The repudiation of conspiracy theories cannot come at the expense of a healthy vigilance against conspiracy itself. It is conspiracism we must immunize ourselves against—and the Jewish tradition can help.

© Matan Ben-Tolila, Cat Steps, 2020, oil on canvas, 170 x 106 cm
Courtesy of Noga Gallery

There’s conspiracist idiocy, and then there’s anti-conspiracist idiocy, although it’s not talked about quite as often. In its laziest incarnation (that is, most arrogant and cocksure), anti-conspiracism is an intellectual identity defined by distinction, in the Bourdieusian sense: distinction from deluded yokels and paranoid ignoramuses. It costs little in terms of intellectual effort to obtain maximum benefit to self-image and social status. It produces armchair scientists in the image of Monsieur Homais who can ape the language of experts on any subject. Abhorring doubt and scepticism and incapable of standing in the space between justified concern and extreme paranoia, they opt instead for the comfort of certainty.

Anti-conspiracism of this sort professes its trust in a safe world, wears a satisfied smirk and rests easy at night. It has only one flaw, though it is not insignificant: it throws the baby of conspiracy out with the bathwater of conspiracism. For anti-conspiracists, the very notion of conspiracy is fanciful and far-fetched. Conspiracy is emptied of its real-world significance and made synonymous with delusion or cast as the distinguishing feature of feeble-mindedness in the face of a complicated world. But conspiracies do exist, have existed and always will exist. Being essentially “crimes of symbol,” conspiracies structurally, so to speak, encourage a delirious spread of discussion around them due to the very fact that they are covert, hidden—and that their status as conspiracy is dependent on interpretation (and sometimes legal or political decisions) almost more than on the facts themselves. Is a given plot a revolution, a political liberation or a crime of treason? Is the overthrow of a given leader a coup d’état or a palace coup aimed at killing a dictator? Political conspiracies are defined by how they are interpreted in the future, by the facts that are established and by the name they are given, if a name is given at all.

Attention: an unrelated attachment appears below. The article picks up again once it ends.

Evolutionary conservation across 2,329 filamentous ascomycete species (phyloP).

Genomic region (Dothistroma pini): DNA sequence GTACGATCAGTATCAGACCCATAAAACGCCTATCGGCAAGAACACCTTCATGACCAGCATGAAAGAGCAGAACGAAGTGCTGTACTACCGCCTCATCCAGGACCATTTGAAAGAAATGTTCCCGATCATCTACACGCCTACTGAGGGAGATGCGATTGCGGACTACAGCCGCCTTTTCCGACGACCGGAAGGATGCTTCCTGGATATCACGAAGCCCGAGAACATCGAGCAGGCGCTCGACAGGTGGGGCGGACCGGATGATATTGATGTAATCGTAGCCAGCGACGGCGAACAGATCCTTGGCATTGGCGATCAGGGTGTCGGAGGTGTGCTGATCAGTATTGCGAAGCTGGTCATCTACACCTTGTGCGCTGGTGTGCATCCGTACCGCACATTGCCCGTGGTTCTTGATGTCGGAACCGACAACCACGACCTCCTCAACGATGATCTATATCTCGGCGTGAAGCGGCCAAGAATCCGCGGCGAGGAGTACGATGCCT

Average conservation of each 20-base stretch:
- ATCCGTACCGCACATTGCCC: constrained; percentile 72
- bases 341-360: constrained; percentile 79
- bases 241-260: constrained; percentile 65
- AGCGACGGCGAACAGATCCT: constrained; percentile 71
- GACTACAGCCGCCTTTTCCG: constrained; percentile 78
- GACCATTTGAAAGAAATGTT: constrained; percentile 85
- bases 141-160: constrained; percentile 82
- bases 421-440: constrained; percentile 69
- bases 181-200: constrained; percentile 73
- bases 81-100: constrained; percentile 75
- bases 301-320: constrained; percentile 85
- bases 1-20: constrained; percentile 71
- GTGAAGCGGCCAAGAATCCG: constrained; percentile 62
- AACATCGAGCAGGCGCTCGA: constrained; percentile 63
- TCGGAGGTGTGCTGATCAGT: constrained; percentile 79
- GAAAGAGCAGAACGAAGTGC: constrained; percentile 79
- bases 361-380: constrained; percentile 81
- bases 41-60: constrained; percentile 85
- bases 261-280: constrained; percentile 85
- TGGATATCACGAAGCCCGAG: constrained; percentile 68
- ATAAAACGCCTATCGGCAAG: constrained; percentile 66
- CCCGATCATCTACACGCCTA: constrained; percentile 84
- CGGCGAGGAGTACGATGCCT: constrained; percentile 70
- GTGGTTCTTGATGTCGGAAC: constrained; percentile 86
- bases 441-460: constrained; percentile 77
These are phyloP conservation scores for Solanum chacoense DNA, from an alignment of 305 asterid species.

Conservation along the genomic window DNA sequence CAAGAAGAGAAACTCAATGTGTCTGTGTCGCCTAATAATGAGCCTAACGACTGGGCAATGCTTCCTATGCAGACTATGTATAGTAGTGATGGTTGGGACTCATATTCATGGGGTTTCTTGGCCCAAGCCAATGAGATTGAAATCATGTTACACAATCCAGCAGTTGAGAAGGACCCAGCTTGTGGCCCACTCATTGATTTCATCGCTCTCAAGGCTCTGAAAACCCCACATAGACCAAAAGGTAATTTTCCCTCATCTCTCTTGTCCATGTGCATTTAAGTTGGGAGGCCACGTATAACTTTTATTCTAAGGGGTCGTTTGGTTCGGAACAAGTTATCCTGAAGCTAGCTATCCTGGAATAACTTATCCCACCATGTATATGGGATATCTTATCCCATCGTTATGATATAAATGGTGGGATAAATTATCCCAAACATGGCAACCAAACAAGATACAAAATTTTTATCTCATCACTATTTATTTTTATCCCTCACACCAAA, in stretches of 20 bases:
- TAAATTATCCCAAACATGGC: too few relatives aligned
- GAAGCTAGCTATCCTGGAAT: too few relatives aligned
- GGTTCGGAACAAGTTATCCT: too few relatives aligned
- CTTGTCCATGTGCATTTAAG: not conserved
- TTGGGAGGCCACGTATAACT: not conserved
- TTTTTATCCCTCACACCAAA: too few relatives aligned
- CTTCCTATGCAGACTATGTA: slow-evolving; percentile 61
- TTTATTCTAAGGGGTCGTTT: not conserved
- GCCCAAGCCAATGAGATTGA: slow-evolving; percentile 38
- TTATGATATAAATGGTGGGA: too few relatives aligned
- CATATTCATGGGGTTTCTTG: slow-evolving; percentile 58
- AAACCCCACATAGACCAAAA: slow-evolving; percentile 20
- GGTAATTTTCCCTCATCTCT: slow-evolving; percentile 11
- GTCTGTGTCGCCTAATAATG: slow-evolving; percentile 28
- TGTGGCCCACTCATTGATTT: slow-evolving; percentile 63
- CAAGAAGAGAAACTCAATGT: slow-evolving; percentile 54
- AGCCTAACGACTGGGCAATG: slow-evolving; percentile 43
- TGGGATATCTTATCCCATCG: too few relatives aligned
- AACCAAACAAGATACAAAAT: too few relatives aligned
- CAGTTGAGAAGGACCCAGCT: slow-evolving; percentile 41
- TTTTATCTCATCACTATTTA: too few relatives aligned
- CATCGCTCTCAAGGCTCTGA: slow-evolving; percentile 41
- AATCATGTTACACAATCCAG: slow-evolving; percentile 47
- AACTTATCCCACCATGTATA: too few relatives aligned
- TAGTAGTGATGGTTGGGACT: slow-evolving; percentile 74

Conspiracism, on the other hand, is quite a different beast; it is an expression of pathological rhetoric, not the fact of declaring that conspiracies exist. Yet the two are related. This is because conspiracism implants itself into the structural absence of information surrounding real conspiracies: after all, conspiring means swearing not inform on your fellow conspirators, and plotting means your plans are secret. Given this silence, the fact that conspiracies are untraceable and therefore unable to be empirically confirmed, conspiracy becomes a conceivable hypothesis in any situation, and enables speculative theories—which seem to fit perfectly—to grow unchecked.

Conspiracism is recognizable by its particular rhetorical traits much more than by content: a theory of everything, a semiotic argument that expands to include the whole world (everything is a sign).

To identify conspiracist ideology, there is no need to confront it with facts (the reliability of which will always be doubted). You simply need to look for the discrepancy, within a single ideology, between radical scepticism on some subjects and blind faith in their own pet theories. This discrepancy is what signals conspiracism.

Conspiracism represents an ontological and theological perspective of the world that is deterministic, occasionalist, and gnostic.

It is deterministic because it categorically rejects the idea of chance and the possibility of multiple motivations, some self-serving and some altruistic, behind an action. For a conspiracy theorist, the fact that Big Pharma makes money implies that profit is its sole motivation, and health is not. It is unthinkable that it could be both.